SEW Live – Accessibility Good For Profits, Karma

    May 9, 2007

The Web is the future, and the Web should be everybody’s future, regardless of age or disability.  This was, in part, the message of James Golden, who spoke this afternoon at the SEW Live event in Ohio.

Golden works for the Karcher Group as Vice President of Development.  He is, according to his company bio, known around the office as a “pretty boy,” and he loves cheesecake.  But today, Golden set aside any grooming products and dropped his fork for the sake of Web standards and accessibility issues in SEO.

He first promoted the Web Standards Project, better known as WaSP.  This “grassroots coalition” works towards establishing “standards which ensure simple, affordable access to web technologies for all.”  Golden then added that, when embracing standards, people should think about semantic data – putting meaningful content into tags.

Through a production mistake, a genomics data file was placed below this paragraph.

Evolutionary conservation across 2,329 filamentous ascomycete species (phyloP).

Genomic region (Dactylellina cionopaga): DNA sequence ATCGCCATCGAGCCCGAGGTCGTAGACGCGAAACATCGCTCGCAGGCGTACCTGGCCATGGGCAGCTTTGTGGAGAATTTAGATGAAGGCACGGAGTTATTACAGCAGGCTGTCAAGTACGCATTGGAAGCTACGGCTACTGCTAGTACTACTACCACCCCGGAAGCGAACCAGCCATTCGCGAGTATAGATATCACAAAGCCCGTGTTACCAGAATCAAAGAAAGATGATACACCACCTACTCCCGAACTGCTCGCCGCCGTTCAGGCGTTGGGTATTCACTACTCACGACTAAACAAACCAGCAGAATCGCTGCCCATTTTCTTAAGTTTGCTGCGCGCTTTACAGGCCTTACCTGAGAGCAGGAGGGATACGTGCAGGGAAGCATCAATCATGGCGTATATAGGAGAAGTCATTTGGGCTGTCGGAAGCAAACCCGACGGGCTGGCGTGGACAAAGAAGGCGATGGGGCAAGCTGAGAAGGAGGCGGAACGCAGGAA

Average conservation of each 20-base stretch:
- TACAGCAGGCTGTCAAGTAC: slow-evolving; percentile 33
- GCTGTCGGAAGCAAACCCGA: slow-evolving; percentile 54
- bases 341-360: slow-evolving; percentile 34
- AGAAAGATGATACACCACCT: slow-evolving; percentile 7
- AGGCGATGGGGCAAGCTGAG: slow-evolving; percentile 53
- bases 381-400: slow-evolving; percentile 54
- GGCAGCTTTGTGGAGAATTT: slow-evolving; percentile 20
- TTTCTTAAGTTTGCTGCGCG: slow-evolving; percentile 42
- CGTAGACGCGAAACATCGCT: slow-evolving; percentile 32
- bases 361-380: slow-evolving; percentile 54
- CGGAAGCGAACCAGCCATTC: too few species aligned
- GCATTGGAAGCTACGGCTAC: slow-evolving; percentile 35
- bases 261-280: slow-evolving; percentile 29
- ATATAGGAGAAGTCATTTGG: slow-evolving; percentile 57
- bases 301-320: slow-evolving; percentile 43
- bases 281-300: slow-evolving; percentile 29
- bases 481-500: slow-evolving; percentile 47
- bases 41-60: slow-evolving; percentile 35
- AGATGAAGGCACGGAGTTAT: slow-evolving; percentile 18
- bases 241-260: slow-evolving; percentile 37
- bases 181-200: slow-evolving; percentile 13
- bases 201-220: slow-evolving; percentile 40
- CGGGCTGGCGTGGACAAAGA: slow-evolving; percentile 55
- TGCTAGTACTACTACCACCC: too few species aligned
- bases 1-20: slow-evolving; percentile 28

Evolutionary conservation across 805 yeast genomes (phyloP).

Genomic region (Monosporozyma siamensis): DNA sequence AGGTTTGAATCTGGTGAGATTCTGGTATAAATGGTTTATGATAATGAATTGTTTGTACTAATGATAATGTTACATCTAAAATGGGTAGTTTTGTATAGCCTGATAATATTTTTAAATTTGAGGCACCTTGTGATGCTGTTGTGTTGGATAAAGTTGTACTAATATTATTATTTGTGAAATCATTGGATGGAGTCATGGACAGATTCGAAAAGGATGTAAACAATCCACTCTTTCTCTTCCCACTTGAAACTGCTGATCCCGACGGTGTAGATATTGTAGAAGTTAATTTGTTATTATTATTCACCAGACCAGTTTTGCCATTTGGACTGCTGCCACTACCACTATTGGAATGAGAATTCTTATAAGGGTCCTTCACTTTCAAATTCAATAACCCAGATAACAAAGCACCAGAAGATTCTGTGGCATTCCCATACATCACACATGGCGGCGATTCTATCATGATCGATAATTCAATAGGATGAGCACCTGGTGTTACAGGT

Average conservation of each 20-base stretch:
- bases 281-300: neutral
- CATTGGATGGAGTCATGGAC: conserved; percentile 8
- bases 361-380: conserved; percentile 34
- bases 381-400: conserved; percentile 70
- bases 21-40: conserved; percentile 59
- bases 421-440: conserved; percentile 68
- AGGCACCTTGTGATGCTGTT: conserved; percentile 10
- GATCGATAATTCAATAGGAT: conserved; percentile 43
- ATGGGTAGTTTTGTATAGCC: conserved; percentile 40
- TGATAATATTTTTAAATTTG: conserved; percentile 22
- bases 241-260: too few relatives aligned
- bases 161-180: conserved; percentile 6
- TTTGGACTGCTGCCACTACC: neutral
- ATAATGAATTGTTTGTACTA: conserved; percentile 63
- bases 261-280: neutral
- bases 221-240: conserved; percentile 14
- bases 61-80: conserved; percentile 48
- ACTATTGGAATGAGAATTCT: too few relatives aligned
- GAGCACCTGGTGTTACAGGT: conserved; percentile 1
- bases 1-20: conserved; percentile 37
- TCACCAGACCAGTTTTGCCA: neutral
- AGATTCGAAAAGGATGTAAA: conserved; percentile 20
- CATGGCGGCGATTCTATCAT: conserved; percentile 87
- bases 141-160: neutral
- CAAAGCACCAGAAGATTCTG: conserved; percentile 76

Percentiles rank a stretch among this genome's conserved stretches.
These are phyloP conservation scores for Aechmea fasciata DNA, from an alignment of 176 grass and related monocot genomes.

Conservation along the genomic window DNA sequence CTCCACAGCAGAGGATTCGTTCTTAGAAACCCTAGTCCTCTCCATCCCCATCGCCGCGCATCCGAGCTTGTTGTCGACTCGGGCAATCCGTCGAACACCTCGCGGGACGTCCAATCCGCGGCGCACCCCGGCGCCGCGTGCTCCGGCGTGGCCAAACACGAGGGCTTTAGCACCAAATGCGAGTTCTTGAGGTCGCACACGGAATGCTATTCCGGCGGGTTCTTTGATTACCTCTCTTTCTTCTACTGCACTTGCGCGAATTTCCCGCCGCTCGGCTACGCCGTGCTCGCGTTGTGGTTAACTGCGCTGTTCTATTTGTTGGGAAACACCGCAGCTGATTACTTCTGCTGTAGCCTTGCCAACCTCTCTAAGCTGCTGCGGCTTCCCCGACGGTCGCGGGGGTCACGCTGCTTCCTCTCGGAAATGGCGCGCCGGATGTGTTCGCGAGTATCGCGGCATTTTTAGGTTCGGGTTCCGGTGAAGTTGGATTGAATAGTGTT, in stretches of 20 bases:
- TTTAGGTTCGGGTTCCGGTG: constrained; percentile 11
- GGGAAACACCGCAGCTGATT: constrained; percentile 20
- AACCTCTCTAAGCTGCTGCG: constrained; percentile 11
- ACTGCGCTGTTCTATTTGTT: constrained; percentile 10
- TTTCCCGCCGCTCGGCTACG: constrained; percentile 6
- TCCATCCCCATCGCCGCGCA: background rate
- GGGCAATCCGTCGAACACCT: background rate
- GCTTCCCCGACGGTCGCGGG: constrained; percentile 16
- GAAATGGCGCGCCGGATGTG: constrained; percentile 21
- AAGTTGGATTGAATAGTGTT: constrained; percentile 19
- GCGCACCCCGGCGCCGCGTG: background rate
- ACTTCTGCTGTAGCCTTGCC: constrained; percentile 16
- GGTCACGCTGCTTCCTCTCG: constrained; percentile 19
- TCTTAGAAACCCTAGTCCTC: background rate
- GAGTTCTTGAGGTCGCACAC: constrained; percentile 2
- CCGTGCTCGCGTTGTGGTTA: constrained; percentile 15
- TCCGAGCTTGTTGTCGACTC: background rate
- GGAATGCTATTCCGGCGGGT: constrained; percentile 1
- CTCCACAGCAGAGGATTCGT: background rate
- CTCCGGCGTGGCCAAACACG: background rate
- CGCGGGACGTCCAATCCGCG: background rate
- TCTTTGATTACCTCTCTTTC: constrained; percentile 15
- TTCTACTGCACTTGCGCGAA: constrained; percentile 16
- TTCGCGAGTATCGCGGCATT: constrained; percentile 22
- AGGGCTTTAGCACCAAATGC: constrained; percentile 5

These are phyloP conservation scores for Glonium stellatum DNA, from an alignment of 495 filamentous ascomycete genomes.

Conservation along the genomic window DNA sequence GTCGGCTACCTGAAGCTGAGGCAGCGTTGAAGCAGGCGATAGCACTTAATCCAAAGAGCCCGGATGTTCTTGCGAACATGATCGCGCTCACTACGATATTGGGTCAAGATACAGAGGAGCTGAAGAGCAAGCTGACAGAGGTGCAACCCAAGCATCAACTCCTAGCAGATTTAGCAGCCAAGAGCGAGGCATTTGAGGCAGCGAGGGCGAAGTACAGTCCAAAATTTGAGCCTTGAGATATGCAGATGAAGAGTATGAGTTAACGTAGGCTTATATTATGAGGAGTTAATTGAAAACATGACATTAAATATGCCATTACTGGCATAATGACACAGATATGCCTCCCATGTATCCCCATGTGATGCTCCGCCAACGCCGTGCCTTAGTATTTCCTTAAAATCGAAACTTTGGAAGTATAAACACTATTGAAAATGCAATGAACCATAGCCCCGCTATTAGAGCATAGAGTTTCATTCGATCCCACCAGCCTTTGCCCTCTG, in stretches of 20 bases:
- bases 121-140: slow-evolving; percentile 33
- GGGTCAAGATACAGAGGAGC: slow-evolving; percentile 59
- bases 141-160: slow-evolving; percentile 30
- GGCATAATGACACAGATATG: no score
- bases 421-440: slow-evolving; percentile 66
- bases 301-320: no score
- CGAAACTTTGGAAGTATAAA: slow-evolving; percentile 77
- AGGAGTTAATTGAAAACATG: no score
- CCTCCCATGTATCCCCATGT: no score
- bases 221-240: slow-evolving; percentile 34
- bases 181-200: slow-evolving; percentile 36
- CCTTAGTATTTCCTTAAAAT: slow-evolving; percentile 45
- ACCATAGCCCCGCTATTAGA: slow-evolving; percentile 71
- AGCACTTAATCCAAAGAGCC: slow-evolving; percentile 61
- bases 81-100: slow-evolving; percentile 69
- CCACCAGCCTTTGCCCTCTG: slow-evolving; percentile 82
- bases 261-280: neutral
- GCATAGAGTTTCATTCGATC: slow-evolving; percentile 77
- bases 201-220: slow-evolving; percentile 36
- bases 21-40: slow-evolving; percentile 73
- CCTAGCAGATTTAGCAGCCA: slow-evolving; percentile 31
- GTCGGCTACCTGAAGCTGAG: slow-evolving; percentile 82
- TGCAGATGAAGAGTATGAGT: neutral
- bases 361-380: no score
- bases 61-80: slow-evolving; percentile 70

And the speaker wanted the audience to know that, if you think embracing these ideals would take too much time or energy, this is all important no matter how strictly business-oriented you are.  According to a statistic that Golden shared, 70 million people will be able to use your site in the soon-to-come year of 2010 if you cater to those with disabilities.

Creating and obeying Web standards will, to cut to the chase, increase everyone’s opportunity for profit.  Golden pointed out that those baby boomers aren’t getting any younger, and that Web standards will also allow pages to load faster, content to be multi-purposed, and sites to age gracefully.

But, hey, supporting Web standards would be just plain nice of you, as well.  Golden believes that there is a social responsibility to increase Web accessibility.